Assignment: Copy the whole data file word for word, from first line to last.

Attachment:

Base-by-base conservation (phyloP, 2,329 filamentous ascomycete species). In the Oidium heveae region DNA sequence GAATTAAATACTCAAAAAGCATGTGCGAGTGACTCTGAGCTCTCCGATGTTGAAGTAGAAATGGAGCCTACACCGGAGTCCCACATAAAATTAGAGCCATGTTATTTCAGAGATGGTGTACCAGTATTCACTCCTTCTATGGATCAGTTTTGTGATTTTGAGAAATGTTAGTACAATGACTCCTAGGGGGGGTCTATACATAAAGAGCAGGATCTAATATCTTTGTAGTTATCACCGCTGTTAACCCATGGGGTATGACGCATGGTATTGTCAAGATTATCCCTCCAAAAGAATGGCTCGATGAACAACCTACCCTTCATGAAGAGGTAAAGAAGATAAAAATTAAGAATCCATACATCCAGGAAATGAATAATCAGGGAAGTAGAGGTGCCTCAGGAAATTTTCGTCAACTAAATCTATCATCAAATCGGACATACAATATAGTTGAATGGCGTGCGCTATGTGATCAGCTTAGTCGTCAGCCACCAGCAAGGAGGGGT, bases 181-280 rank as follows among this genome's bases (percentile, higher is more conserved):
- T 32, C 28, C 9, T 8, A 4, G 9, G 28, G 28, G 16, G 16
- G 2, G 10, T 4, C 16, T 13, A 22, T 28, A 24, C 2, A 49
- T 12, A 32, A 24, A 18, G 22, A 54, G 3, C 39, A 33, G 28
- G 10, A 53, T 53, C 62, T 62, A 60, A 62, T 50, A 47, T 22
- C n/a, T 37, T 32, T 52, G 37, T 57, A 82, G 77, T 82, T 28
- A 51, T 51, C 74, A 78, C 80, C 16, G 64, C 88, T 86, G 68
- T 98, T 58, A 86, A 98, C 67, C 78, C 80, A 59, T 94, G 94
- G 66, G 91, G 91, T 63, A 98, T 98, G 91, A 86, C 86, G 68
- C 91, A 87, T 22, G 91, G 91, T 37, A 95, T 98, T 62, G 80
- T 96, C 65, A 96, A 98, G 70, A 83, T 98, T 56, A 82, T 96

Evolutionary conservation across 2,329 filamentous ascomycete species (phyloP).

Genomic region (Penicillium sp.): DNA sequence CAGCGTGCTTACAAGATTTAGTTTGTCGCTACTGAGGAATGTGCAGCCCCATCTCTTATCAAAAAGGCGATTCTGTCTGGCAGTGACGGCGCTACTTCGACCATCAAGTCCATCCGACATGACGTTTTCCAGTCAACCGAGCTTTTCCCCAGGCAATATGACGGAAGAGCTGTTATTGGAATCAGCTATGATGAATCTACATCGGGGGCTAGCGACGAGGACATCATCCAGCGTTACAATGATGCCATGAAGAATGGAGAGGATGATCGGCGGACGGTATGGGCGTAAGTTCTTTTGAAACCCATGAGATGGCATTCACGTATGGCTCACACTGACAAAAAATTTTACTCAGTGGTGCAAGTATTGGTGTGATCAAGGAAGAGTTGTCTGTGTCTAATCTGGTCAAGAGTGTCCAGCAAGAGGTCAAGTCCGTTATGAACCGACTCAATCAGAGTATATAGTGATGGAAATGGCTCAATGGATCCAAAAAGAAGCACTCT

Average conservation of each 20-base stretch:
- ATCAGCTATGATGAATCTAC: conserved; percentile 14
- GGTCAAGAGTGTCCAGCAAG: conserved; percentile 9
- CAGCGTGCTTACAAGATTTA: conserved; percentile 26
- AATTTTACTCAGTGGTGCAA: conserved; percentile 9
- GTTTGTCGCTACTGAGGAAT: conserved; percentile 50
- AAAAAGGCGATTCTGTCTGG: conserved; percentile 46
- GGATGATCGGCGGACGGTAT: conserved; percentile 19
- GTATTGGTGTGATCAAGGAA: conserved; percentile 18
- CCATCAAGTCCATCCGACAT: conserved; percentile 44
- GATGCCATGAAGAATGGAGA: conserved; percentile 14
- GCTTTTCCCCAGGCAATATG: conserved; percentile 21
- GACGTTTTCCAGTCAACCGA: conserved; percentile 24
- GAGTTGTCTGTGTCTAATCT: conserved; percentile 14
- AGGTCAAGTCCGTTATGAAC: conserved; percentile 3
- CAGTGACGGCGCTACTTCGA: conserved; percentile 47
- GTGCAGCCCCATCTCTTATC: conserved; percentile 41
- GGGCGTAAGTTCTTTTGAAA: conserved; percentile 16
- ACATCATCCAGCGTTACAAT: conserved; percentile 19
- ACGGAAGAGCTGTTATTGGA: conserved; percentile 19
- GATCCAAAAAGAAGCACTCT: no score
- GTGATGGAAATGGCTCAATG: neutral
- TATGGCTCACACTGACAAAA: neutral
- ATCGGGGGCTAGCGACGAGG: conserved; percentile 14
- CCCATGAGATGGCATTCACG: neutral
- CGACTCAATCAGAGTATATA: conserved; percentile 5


Base-by-base conservation (phyloP, 2,329 filamentous ascomycete species). In the Oidium heveae region DNA sequence GAATTAAATACTCAAAAAGCATGTGCGAGTGACTCTGAGCTCTCCGATGTTGAAGTAGAAATGGAGCCTACACCGGAGTCCCACATAAAATTAGAGCCATGTTATTTCAGAGATGGTGTACCAGTATTCACTCCTTCTATGGATCAGTTTTGTGATTTTGAGAAATGTTAGTACAATGACTCCTAGGGGGGGTCTATACATAAAGAGCAGGATCTAATATCTTTGTAGTTATCACCGCTGTTAACCCATGGGGTATGACGCATGGTATTGTCAAGATTATCCCTCCAAAAGAATGGCTCGATGAACAACCTACCCTTCATGAAGAGGTAAAGAAGATAAAAATTAAGAATCCATACATCCAGGAAATGAATAATCAGGGAAGTAGAGGTGCCTCAGGAAATTTTCGTCAACTAAATCTATCATCAAATCGGACATACAATATAGTTGAATGGCGTGCGCTATGTGATCAGCTTAGTCGTCAGCCACCAGCAAGGAGGGGT, bases 181-280 rank as follows among this genome's bases (percentile, higher is more conserved):
- T 32, C 28, C 9, T 8, A 4, G 9, G 28, G 28, G 16, G 16
- G 2, G 10, T 4, C 16, T 13, A 22, T 28, A 24, C 2, A 49
- T 12, A 32, A 24, A 18, G 22, A 54, G 3, C 39, A 33, G 28
- G 10, A 53, T 53, C 62, T 62, A 60, A 62, T 50, A 47, T 22
- C n/a, T 37, T 32, T 52, G 37, T 57, A 82, G 77, T 82, T 28
- A 51, T 51, C 74, A 78, C 80, C 16, G 64, C 88, T 86, G 68
- T 98, T 58, A 86, A 98, C 67, C 78, C 80, A 59, T 94, G 94
- G 66, G 91, G 91, T 63, A 98, T 98, G 91, A 86, C 86, G 68
- C 91, A 87, T 22, G 91, G 91, T 37, A 95, T 98, T 62, G 80
- T 96, C 65, A 96, A 98, G 70, A 83, T 98, T 56, A 82, T 96

Evolutionary conservation across 2,329 filamentous ascomycete species (phyloP).

Genomic region (Penicillium sp.): DNA sequence CAGCGTGCTTACAAGATTTAGTTTGTCGCTACTGAGGAATGTGCAGCCCCATCTCTTATCAAAAAGGCGATTCTGTCTGGCAGTGACGGCGCTACTTCGACCATCAAGTCCATCCGACATGACGTTTTCCAGTCAACCGAGCTTTTCCCCAGGCAATATGACGGAAGAGCTGTTATTGGAATCAGCTATGATGAATCTACATCGGGGGCTAGCGACGAGGACATCATCCAGCGTTACAATGATGCCATGAAGAATGGAGAGGATGATCGGCGGACGGTATGGGCGTAAGTTCTTTTGAAACCCATGAGATGGCATTCACGTATGGCTCACACTGACAAAAAATTTTACTCAGTGGTGCAAGTATTGGTGTGATCAAGGAAGAGTTGTCTGTGTCTAATCTGGTCAAGAGTGTCCAGCAAGAGGTCAAGTCCGTTATGAACCGACTCAATCAGAGTATATAGTGATGGAAATGGCTCAATGGATCCAAAAAGAAGCACTCT

Average conservation of each 20-base stretch:
- ATCAGCTATGATGAATCTAC: conserved; percentile 14
- GGTCAAGAGTGTCCAGCAAG: conserved; percentile 9
- CAGCGTGCTTACAAGATTTA: conserved; percentile 26
- AATTTTACTCAGTGGTGCAA: conserved; percentile 9
- GTTTGTCGCTACTGAGGAAT: conserved; percentile 50
- AAAAAGGCGATTCTGTCTGG: conserved; percentile 46
- GGATGATCGGCGGACGGTAT: conserved; percentile 19
- GTATTGGTGTGATCAAGGAA: conserved; percentile 18
- CCATCAAGTCCATCCGACAT: conserved; percentile 44
- GATGCCATGAAGAATGGAGA: conserved; percentile 14
- GCTTTTCCCCAGGCAATATG: conserved; percentile 21
- GACGTTTTCCAGTCAACCGA: conserved; percentile 24
- GAGTTGTCTGTGTCTAATCT: conserved; percentile 14
- AGGTCAAGTCCGTTATGAAC: conserved; percentile 3
- CAGTGACGGCGCTACTTCGA: conserved; percentile 47
- GTGCAGCCCCATCTCTTATC: conserved; percentile 41
- GGGCGTAAGTTCTTTTGAAA: conserved; percentile 16
- ACATCATCCAGCGTTACAAT: conserved; percentile 19
- ACGGAAGAGCTGTTATTGGA: conserved; percentile 19
- GATCCAAAAAGAAGCACTCT: no score
- GTGATGGAAATGGCTCAATG: neutral
- TATGGCTCACACTGACAAAA: neutral
- ATCGGGGGCTAGCGACGAGG: conserved; percentile 14
- CCCATGAGATGGCATTCACG: neutral
- CGACTCAATCAGAGTATATA: conserved; percentile 5